In an alternative connection to an endoscope, the first valve 80 is in fluid communication with the air/water supply port 42 and the second valve 82 is in fluid communication with the air/water cylinder 32. The connection to the air/water supply port 42 may also include a connection to the air supply port 44 using a T-connection. In addition, either valve 80, 82 may be connected to either the air/water cylinder 32 or the air/water supply port 42.

The valves 80, 82 are preferably three-way valves that provide three connections to the valve and allow flow between any two connections. However, the valves may be two-way valves or a combination of two-way valves. Preferably one connection is in fluid communication with the fluid supply 84, a second connection is connected to a first tubular structure 94, and one connection is connected to a second tubular structure 96. The valves 80, 82 are preferably Predyne B3314 three way valves with ⅛ inch NPT threads and a fluid constant (Cv) of 0.11. The valves 80, 82 may be in fluid communication with the tubular structures 94, 96 by any means known in the art such as tubing and flexible couplings.

The connecting lines 134, including the fluid supply 84 and the drain line 88 may be of any material used in sterilizing and cleaning processing equipment. The connecting lines are preferably about ¼ inch to about ½ inch diameter plastic tubing, preferably polyethylene.

The device 10 may also include a blocking valve 118 in the fluid supply 84 to direct the flow of fluid to a limited number of tubular structures. Limiting the flow to one or two lumens allows the use of a smaller fluid supply pump. Limiting the flow to one lumen at a time also assures that each lumen receives adequate flow and is not affected by different lumen sizes or by blockages. The blocking valve 118 may also be used in testing procedures to determine if blockages exist in the lines or lumens.

The fluid may consist of a cleaning fluid 86, a sterilizing fluid 116, or any other fluid that is desired to reach all portions of the tubular structure 94,96. The fluid may be a liquid or a gas. The sterilizing fluid 116 may comprise a liquid performic acid based sterilant, as described in provisional application 60/102,664 entitled MULTI-PART ANTI-MICROBIAL CONCENTRATE SYSTEM ACTIVATED FLUID, USE-DILUTION FLUID, METHOD OF MAKING SAME, AND METHOD OF STERILIZING WITH THE USE-DILUTION

FLUID, filed on Oct. 1, 1998, the disclosure of which is hereby incorporated by reference.

The device and method of the present invention may be incorporated into an endoscope reprocessing device, as described in provisional application 60/102,663 entitled ENDOSCOPE REPROCESSING AND STERILIZATION SYSTEM, filed on Oct. 1, 1998, the disclosure of which is hereby incorporated by reference. FIGS. 11-16 and the following description of the medical reprocessing device are from the above described provisional application.

Automatic Medical Instrument Reprocessing Device

Referring now to FIGS. 11-15, an endoscope reprocessing and sterilization system is shown and generally indicated as 810. An exterior housing 812 is provided to arrange, contain and provide protection for the components of the reprocessing system 810. A reprocessing bay cabinet 814 of the housing 812 is configured to contain at least one reprocessing bay 816. The reprocessing bay cabinet 814 is equipped with at least one cabinet access door 818. The embodiment shown in FIG. 11 is configured to have two cabinet access doors 818 a, 818 b which are shown with one cabinet access door 818 a in the open position allowing access to the at least one reprocessing bay 816 and the other cabinet access door 818 b in the closed position. The preferred embodiment shown in FIGS. 11-12 is configured to have two independently operated reprocessing bays 816 a, 816 b, although it is not limited to two independently operated reprocessing bays 816.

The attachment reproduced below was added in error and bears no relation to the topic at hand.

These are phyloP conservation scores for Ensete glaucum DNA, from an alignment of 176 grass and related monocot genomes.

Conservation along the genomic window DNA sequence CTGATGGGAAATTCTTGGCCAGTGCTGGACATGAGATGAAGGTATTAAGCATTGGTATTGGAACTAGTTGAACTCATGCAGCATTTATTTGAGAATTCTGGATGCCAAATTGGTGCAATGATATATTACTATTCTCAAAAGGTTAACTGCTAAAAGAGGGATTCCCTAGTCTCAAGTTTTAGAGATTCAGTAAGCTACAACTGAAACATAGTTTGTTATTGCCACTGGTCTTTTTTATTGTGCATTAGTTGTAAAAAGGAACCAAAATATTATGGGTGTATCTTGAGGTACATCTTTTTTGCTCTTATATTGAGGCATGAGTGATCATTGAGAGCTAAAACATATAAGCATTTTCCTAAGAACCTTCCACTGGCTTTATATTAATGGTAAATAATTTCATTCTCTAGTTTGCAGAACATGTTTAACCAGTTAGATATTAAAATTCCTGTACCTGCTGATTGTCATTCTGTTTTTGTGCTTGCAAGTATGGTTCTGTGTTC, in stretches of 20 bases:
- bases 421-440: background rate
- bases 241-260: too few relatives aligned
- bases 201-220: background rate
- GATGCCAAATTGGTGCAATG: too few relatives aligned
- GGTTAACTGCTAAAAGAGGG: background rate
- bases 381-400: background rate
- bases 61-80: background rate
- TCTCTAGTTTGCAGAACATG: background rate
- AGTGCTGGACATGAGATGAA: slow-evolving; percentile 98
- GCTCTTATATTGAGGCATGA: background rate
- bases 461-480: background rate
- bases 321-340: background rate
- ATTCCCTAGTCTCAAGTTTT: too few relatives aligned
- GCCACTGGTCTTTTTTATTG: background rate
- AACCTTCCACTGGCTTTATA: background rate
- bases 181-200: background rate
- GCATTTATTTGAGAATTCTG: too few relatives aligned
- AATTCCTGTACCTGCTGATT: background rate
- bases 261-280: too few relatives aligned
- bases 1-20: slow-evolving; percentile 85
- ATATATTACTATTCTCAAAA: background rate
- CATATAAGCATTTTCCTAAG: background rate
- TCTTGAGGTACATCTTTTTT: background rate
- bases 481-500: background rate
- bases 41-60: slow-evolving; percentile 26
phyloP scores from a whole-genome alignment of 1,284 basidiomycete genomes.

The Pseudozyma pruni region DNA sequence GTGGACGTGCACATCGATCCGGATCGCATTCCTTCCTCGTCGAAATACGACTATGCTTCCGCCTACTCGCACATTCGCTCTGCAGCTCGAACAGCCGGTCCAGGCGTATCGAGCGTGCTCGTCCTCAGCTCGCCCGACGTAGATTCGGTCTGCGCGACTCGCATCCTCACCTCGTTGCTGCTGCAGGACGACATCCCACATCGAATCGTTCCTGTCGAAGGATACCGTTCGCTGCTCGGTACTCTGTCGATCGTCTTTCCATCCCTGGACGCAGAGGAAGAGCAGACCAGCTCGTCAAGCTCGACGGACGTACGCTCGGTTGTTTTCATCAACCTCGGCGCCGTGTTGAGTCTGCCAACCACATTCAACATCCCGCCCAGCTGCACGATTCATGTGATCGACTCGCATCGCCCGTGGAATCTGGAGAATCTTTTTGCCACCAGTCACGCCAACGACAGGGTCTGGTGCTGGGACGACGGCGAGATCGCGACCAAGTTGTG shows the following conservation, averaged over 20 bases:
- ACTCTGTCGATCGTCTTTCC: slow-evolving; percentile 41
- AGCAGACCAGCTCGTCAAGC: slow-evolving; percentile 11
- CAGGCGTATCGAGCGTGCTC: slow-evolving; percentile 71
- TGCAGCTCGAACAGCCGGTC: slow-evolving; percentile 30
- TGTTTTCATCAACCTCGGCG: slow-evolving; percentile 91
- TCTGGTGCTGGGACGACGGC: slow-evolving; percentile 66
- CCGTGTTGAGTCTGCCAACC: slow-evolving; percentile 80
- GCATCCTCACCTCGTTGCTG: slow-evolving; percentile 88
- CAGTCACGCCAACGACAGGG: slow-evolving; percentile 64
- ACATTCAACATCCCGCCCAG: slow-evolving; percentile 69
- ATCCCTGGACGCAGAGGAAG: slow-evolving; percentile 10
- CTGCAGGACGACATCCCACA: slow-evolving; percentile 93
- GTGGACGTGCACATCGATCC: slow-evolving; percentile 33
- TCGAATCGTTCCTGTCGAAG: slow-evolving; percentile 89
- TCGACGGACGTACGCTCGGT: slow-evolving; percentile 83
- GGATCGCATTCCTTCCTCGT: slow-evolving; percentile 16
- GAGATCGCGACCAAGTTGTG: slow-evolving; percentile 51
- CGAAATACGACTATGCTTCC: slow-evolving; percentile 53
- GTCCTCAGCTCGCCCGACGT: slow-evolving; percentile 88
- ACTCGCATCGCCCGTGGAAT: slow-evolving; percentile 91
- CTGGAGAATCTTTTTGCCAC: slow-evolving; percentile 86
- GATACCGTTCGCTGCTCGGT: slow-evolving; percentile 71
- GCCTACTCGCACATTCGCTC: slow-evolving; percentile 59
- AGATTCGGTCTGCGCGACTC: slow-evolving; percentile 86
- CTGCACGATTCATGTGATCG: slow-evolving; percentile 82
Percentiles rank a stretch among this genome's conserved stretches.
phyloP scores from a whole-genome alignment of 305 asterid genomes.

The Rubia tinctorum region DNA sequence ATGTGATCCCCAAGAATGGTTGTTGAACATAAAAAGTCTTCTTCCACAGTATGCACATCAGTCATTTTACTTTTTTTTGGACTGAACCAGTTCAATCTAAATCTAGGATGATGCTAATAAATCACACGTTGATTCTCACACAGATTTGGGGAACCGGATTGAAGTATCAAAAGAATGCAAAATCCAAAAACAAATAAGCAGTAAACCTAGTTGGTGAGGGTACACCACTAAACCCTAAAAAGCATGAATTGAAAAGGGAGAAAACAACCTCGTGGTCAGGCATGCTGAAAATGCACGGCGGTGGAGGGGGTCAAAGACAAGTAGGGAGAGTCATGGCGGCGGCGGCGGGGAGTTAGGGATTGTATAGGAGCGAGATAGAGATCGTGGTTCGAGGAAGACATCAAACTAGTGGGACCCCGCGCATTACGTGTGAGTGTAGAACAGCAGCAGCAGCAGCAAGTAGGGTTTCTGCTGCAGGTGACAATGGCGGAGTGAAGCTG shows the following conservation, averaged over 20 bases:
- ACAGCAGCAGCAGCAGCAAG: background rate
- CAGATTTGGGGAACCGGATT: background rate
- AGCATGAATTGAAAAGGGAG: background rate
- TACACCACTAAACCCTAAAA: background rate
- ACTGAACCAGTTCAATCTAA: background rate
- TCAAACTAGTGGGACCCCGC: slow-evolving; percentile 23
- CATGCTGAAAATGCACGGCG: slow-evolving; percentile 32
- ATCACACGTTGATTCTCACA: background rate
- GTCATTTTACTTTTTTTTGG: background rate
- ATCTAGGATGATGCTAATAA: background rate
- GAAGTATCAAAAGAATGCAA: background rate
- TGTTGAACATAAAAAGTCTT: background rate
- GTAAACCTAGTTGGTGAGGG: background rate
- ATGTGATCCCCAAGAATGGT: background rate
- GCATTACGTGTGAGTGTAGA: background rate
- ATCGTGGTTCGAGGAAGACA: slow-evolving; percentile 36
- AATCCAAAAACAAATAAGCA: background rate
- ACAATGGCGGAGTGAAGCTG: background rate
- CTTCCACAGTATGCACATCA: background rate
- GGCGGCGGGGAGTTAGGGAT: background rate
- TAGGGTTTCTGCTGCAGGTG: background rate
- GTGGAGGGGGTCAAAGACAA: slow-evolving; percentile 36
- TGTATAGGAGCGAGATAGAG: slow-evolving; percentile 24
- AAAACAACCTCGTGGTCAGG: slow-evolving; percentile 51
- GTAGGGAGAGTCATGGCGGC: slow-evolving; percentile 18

A chemical supply drawer 820, which is configured to contain support components, generally indicated at 822, is equipped with at least one drawer access door 824.

The embodiment shown in FIG. 11 is configured to have two chemical supply drawer access doors 824 a, 824 b which are shown with one drawer access door 824 a in the open position allowing access to the support components 822 and the other drawer 820 access door 824 b in the closed position. The support components 822, contained within the chemical supply drawer 820, can include a soap container 826, a plurality of chemical sterilant component containers 828, 830, a water heater 832, a hot water tank 834, a reaction chamber 836, a load sensor 838, an electric motor and pump 840, an air compressor 842, and a compressed air tank 844. The preferred embodiment shown in FIG. 12 is configured with two chemical sterilant component containers 828, 830 which serve to contain the two components of a multi-component concentrate system. The reprocessing system 810 may include a greater or lesser number of chemical sterilant component containers depending upon the number of components required for the sterilant used. In the preferred embodiment, each of the two reprocessing bays 816 a, 816 b is independently operated. To support such independent operation, the device 810, as shown in FIG. 12, is equipped with an independently operated electric motor and pump 840 a, 840 b, one for each reprocessing bay 816 a, 816 b.